8. Agreed. That misperception -- which derived from the inarguable benefits resulting from being an Eagle Scout in years past -- was part of what led to the increasing Eagle mill phenomenon. In my opinion, that kind of watered down the status of being an Eagle but my focus was on making the Scouts into better, more prepared adults so while I didn't care for Eagle mills, I didn't let them distract me from what I was trying to do.
  9. No, it really doesn't because the fact of the matter is that BSA did take steps to protect Scouts from sexual abuse. There were some cases where troops or councils hid the abuse because they didn't want to deal with the public scandal but in many cases, the abuse was alleged and not proven. BSA held files where the suspicion was strong (but not enough for legal prosecution) in order to keep the alleged abusers from having direct contact with Scouts -- and these secret files were ironically the evidence used in court in the claims that BSA should have done more. The other problem Scoutin
  10. My point was that Scouting in the US has been under attack by certain socio-political groups for decades -- since at least the 1980s in my experience. The lawsuit that resulted in huge financial liabilities and the loss of various Scouting properties and damage to charter organizations -- and therefore the withdrawal of the Catholic church that is the subject of this thread -- was a product of that attack.
  11. While I agree that Scouting as we knew it is likely done, I am not thankful for that condition. I also disagree with the societal trend to blame BSA for past ills rather than the miscreants themselves. Lawyers went after BSA because it had resources that they could reach easily: land. Going after the actual perpetrators would have been fruitless from the lawyers' point of view because many of them are dead or don't have significant resources. Remember, the secret files that were used to prove the case against BSA were secret largely because BSA couldn't prove criminal charges against
  12. Two councils were significant beneficiaries in my will before I retired from Scouting, the council I grew up in as a youth and the council I spent the bulk of my time working with as an adult. I served on the Shooting Sports Committee as well as being an ASM in my troop and teaching at UoS. When I retired from Scouting because I didn't like the direction the program was heading, I changed my will. Those bequests are now directed toward other organizations I trust. I made some significant donations to the local camp and paid for some overdue maintenance at the council HQ.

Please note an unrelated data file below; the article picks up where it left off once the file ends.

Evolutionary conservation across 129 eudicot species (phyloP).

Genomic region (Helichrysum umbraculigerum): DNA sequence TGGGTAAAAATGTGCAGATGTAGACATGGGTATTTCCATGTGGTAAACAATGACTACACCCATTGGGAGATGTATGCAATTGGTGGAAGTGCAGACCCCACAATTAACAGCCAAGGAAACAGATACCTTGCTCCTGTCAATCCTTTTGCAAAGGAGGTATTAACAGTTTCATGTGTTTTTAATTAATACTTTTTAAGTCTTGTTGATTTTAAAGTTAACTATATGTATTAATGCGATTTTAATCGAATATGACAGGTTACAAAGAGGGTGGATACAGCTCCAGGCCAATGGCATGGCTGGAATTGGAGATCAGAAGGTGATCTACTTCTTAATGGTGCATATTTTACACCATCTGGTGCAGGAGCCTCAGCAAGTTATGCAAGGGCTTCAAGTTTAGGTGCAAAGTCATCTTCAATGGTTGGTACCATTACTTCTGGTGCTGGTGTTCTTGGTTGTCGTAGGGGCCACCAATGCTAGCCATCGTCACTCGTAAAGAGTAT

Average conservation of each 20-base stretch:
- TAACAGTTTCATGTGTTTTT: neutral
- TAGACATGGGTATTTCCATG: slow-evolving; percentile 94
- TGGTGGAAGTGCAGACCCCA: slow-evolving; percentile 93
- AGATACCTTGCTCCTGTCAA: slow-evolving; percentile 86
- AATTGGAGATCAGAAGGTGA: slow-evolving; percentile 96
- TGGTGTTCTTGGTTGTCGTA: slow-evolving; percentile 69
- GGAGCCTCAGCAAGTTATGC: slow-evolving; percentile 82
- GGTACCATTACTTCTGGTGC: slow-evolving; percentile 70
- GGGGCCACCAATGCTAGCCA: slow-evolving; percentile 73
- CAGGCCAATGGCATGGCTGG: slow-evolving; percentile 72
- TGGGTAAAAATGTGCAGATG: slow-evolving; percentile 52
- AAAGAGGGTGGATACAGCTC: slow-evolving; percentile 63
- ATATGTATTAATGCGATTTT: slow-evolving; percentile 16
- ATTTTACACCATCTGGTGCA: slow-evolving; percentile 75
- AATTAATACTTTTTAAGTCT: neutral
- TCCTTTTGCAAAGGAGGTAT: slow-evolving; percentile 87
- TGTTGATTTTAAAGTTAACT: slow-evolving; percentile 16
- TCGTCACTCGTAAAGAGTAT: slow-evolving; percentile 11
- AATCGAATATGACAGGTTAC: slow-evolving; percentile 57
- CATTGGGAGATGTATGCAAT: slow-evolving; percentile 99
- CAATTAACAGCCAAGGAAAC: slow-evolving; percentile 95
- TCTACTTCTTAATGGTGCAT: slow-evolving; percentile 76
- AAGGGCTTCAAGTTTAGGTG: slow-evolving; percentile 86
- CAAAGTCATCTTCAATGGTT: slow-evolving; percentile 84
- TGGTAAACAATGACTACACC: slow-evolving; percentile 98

13. For what it's worth, the training may tell him that he should hold PLCs at least monthly and provide adequate notice of the dates and locations for campouts but it's the committee that needs to hold him accountable and complain that he doesn't. If I were the CC or COR, I'd insist on having a committee meeting soon to discuss the whys and wherefores of training and how the unit should function in terms of timely notifications and growing the Scouts by making the senior Scouts take some responsibility for their program. That can't simply be dumped on them, the SM or an ASM has to teach the
  14. The IVFs were created in a time when Scouting could effectively deny a volunteer application without causing a stir while openly stating they suspected someone of sexual abuse or homosexuality could have wrecked lives -- many of them innocent. I'm a single male (never found Ms. Right and put too much time into work and Scouting) who simply wanted to give back to a program that I got a lot out of as a youth -- I'm willing to bet someone somewhere "wondered" about me at times and that could have been a career wrecker. The context of Scouting is precisely what made it attractive to predator